I have noticed names of paddlers here that have given 9/10's, with a wealth of paddling experience. Many reviewers post their paddling experience along with comments. I would hope the reviewer would be excited about paddling in a new boat & just as excited with their decision, especially with so many options today. I would agree there are probably few perfect boats out there, still, I know there are a few that do go beyond design criteria & customer expectations.

Check this site
Local Dealer writes brief comments about boats he sells/paddles.

Search for: specter


Hope this helps!


Yes, I have Specter
And it developed cracks in the combing where the seat back straps bolt to it. I called Dagger about this problem and they did not wish to do anything about it and My boat was only four months old. The Rep acted as if I was making it up. I also emailed the dagger tec dept twice with no responce back. Dagger service BOOOO!!! Pee uuuuu! It’s sad I like my boat and was able to come up with my own fix. I have sence that I don’t stand alone and Dagger has come up with an after market Band-aid for the Problem.

Did you not have a local dealer to stand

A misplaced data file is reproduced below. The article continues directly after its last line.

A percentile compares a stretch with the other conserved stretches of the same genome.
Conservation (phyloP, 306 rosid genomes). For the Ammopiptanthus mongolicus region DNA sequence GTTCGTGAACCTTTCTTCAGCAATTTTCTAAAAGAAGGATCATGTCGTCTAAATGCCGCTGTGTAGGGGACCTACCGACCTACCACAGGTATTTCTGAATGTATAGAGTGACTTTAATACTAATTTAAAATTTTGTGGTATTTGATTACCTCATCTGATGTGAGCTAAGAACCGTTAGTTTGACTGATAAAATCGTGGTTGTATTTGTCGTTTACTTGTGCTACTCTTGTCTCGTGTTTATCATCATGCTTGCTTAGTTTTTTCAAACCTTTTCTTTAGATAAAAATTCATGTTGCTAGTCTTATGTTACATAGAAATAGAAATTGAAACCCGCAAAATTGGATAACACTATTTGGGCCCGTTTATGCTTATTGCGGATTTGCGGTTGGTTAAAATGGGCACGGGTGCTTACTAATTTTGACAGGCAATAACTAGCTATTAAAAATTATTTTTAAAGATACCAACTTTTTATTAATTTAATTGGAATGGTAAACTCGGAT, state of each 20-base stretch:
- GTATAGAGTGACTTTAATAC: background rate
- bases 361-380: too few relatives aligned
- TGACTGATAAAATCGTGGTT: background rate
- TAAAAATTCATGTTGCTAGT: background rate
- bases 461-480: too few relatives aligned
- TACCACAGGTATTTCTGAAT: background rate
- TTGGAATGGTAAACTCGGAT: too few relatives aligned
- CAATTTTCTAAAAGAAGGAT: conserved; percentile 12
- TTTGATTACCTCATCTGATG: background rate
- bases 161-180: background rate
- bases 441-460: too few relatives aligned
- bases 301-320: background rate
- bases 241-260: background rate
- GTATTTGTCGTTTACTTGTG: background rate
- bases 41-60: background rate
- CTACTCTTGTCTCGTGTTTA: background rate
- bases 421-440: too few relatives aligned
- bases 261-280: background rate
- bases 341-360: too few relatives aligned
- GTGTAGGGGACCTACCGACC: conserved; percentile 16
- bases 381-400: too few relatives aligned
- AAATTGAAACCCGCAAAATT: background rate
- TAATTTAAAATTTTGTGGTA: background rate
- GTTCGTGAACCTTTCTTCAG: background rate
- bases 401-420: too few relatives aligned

up for you on your problem? I know some must buy boats far from home, but a dealer can be really helpful in getting a company to pay attention.

Many, many factors
P-net is a wealth of info, so search for past topics that can help you make a decision. In regards to the reviews, most things are subjective. Try to focus on reviews from those who are close to your size and resemble your paddling ability. A paddler’s experience will greatly effect how s/he feels about any boat. Keep in mind that somw of the reviews do not take into account the boats design mission, and this can impact the review. Watch for warning signs such as “I hate my new Pungo 100, it performed poorly on my month long expedition around Alaska, didn’t handle confused seas well, and felt like a bath tub with 300 pounds of gear on board…” My point is that someone who paddles 300 days a year in an Explorer may not like a rec boat. Don’t let anyone else tell you what to paddle, do your research and make the choice that is right for you.